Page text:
One: Clothing, hair, shoes and all things materialistic – these things REALLY matter now. When my son was little, he played in the dirt. That was free. Now he wants name brand jeans, shoes and tees. I wish I’d created a savings account long ago, to pay for this new HIM.
Two: Electronics rule. Between the iPhone, laptop, TV and video games – I’d never see my kid if I didn’t set limits. We have a rule in our home that he can play on these devices but other things must also be done: chores, homework, time spent with his siblings and parents and so on. He grumbles about it but I know he secretly wants me to set boundaries. Some day, his wife will thank me.
Three: I want more time with him. It’s funny because when your kids are little, they demand all of your time and attention: “Mommy! Mommy! I want ______. I need ______. Now! Mommy!” You finally say, “Please leave me alone for just a few minutes so I can think straight and gather my thoughts. Please!” Now it’s the other way around. I find myself saying, “You have spent enough time in your room or outside on the trampoline. Now it’s time to come hang out with your old mom. And don’t worry. I won’t tell your friends about it.”
Four: It works much better if you let your child choose the show or movie you watch (within reason). We used to snuggle every night, watching TV re-runs together. I can still talk him into this if I allow HIM to pick what we watch. That usually means I have to watch an Adam Sandler movie or a football flick. But I suck it up because it means he’s letting me inside his brain.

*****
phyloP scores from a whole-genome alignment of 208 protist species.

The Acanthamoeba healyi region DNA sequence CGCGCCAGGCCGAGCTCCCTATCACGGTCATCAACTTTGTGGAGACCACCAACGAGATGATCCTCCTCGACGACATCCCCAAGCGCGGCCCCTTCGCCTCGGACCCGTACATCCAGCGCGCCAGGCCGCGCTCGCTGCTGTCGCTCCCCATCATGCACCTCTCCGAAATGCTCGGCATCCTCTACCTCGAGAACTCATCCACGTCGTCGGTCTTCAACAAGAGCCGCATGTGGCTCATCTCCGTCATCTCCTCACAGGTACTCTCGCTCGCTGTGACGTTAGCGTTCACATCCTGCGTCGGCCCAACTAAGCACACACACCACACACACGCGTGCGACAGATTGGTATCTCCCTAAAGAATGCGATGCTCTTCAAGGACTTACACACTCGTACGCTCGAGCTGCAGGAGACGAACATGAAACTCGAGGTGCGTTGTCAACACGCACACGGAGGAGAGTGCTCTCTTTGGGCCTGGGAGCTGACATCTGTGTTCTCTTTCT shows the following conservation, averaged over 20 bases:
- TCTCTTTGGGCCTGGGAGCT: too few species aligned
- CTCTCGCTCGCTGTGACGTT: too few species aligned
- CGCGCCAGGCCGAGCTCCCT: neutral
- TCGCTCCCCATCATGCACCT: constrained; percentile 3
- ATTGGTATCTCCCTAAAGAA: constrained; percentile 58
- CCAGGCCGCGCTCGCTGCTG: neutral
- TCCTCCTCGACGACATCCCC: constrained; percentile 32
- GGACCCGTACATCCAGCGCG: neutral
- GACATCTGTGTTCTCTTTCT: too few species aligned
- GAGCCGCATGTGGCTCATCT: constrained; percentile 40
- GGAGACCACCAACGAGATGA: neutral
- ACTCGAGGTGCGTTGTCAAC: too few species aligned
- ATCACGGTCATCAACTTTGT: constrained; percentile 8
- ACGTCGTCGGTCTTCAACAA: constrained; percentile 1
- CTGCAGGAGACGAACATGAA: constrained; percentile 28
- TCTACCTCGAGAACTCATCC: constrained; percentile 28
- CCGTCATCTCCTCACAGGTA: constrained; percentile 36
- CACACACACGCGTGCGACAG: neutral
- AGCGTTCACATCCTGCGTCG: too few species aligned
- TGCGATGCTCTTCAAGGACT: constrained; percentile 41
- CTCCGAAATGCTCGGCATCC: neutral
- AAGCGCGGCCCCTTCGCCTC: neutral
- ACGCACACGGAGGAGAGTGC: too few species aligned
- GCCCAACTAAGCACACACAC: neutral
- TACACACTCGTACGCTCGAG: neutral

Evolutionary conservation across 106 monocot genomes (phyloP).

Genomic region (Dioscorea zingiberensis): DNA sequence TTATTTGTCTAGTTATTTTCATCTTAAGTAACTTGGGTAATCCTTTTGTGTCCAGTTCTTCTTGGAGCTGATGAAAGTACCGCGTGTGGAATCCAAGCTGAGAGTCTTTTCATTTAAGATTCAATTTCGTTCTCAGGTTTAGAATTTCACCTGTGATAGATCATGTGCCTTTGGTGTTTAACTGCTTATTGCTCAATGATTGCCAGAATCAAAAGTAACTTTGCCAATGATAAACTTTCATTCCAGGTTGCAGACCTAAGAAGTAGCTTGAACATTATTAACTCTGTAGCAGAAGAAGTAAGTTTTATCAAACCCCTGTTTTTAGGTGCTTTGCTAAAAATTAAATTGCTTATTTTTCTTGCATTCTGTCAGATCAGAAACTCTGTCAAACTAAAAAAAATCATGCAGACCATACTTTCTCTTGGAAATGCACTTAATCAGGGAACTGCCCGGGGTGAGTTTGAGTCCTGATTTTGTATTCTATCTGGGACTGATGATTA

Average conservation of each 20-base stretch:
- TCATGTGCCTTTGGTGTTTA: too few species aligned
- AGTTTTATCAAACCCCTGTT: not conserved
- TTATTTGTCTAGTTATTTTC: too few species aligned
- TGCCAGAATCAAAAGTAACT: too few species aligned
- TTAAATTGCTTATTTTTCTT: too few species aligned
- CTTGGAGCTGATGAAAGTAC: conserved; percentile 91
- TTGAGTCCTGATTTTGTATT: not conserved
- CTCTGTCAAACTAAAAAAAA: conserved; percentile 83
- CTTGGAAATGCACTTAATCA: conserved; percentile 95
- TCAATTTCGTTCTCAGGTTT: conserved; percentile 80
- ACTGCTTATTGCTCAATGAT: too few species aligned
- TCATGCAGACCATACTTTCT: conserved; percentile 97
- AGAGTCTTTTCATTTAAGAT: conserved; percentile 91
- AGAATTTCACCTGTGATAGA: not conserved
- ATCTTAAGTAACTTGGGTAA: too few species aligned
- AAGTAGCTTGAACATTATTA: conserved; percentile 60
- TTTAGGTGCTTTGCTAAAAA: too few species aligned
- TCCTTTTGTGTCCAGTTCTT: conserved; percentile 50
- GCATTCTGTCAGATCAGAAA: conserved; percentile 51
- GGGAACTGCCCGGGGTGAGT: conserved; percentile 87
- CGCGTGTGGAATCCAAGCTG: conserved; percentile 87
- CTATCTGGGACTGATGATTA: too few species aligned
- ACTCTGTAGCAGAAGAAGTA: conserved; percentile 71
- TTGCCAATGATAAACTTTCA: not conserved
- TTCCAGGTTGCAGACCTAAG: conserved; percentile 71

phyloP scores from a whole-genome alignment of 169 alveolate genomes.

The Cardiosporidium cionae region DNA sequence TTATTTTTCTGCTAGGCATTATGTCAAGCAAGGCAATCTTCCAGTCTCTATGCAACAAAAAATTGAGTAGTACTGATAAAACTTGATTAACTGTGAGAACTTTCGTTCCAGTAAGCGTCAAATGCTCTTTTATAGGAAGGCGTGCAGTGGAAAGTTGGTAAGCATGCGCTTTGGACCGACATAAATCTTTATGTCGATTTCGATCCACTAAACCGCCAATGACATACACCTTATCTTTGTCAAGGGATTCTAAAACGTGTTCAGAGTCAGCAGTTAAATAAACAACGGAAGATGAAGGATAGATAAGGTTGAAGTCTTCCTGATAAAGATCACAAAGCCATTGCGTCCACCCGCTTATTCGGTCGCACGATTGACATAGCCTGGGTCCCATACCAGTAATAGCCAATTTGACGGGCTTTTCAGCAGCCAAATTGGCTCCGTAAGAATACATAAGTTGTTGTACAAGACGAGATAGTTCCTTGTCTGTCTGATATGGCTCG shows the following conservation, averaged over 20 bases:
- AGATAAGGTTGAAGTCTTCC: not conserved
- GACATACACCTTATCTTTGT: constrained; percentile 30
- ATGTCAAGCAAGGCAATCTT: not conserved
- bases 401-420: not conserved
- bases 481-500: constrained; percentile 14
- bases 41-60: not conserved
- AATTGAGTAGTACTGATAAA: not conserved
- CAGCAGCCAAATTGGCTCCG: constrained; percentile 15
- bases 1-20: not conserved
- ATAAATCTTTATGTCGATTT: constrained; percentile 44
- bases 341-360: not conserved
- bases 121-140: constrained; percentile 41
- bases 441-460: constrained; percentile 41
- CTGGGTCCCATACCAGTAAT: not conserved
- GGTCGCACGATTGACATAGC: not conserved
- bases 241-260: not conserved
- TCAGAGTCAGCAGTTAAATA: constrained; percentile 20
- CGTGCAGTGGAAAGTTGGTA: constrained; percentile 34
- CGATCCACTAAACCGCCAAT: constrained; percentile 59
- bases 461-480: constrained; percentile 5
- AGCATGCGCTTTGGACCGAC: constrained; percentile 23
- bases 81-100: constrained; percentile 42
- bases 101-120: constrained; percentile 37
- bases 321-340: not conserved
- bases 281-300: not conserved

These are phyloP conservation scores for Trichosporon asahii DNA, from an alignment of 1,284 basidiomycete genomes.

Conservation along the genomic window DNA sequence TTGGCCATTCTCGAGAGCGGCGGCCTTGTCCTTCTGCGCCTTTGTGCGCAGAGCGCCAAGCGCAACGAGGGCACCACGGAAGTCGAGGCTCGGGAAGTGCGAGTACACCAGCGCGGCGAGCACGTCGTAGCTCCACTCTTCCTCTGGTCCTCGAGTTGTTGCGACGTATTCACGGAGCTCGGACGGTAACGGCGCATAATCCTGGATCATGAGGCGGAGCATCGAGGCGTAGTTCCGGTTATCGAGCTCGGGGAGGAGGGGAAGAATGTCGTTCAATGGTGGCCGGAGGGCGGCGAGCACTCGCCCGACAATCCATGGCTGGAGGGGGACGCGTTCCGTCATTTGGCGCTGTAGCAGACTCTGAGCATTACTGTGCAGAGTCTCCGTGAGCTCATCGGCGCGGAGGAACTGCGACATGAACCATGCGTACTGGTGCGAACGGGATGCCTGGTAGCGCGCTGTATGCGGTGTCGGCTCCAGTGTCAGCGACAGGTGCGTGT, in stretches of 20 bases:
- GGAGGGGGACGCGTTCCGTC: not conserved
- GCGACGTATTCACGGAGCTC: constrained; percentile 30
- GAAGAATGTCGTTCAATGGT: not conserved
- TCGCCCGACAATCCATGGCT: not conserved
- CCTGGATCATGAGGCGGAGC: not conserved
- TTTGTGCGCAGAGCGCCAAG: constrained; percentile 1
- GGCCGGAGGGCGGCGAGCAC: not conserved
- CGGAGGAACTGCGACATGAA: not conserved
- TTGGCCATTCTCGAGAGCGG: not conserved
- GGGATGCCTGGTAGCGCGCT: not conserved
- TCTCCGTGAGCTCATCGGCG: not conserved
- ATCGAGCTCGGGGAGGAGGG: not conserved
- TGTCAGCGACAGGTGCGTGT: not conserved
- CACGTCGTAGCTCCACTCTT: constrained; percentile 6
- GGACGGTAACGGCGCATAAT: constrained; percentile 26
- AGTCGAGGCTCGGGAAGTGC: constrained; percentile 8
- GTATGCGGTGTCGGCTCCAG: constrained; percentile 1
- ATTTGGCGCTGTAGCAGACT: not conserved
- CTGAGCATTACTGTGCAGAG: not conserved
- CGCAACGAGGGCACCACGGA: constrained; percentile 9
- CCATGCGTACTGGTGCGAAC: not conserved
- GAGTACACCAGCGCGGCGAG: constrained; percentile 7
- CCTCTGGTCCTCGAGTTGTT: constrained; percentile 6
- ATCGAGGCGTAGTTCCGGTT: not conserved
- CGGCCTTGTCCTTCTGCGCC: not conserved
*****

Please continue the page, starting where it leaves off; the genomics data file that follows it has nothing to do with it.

Five: I began reading to each of my kids, while they were inside my womb. My eldest son was an early reader and at school, was quickly considered an advanced reader. Now, I find myself feeling happy if he reads the back of a cereal box. Hopefully the ‘love of reading’ will return some day. I really don’t want to be supporting him when he’s 47. I continue to encourage him to read, even though he blows me off. I still try…
Six: Teens may play dumb when it comes to doing housework or chores. “What? Vacuum? How does it work? The mop? I can’t do that – it’s a funny shape and I’m not sure what to do! Better that you do it, mom. You know your stuff.” Offer your kid 5 bucks to help and the truth will come out. They know exactly what to do. Furthermore, you’ll be doing their future partner a favor by teaching your child to help out.
Seven: They are NEVER as bad for others are they are for you. Some days I have wondered, “Good Lord. Is he this difficult for the parents of his friends? For his teachers? How wretched and embarrassing!” Then I’ll overhear him say, “Pardon?” to a grow-up that he didn’t quite understand. I taught him to say “Pardon” when he was two. It stuck! He’s so polite and gracious around other adults. Last week, we were volunteering at a town event and one grown-up accused him of leaving the fridge door open. My son replied calmly, “I actually only used the freezer today. I didn’t open the fridge door. But I’m happy to close it now, so it stays shut.” The older gentleman replied, “Wow. Most teens would have told me to shut up and mind my own business. You are very mature!” I tried not to smile too big.
Eight: They may get their siblings all riled up in front of you, for attention. However, behind closed doors, they will play quietly and kindly, just as you taught them to do. You won’t see this up close, though. It’s not cool to show that you are nice to your annoying little siblings. Just listen in at the door, now and again, when you ask your teen to play with a brother or sister. Spy a little, and you’ll see your teachings in action. Well – you’ll hear them, anyway.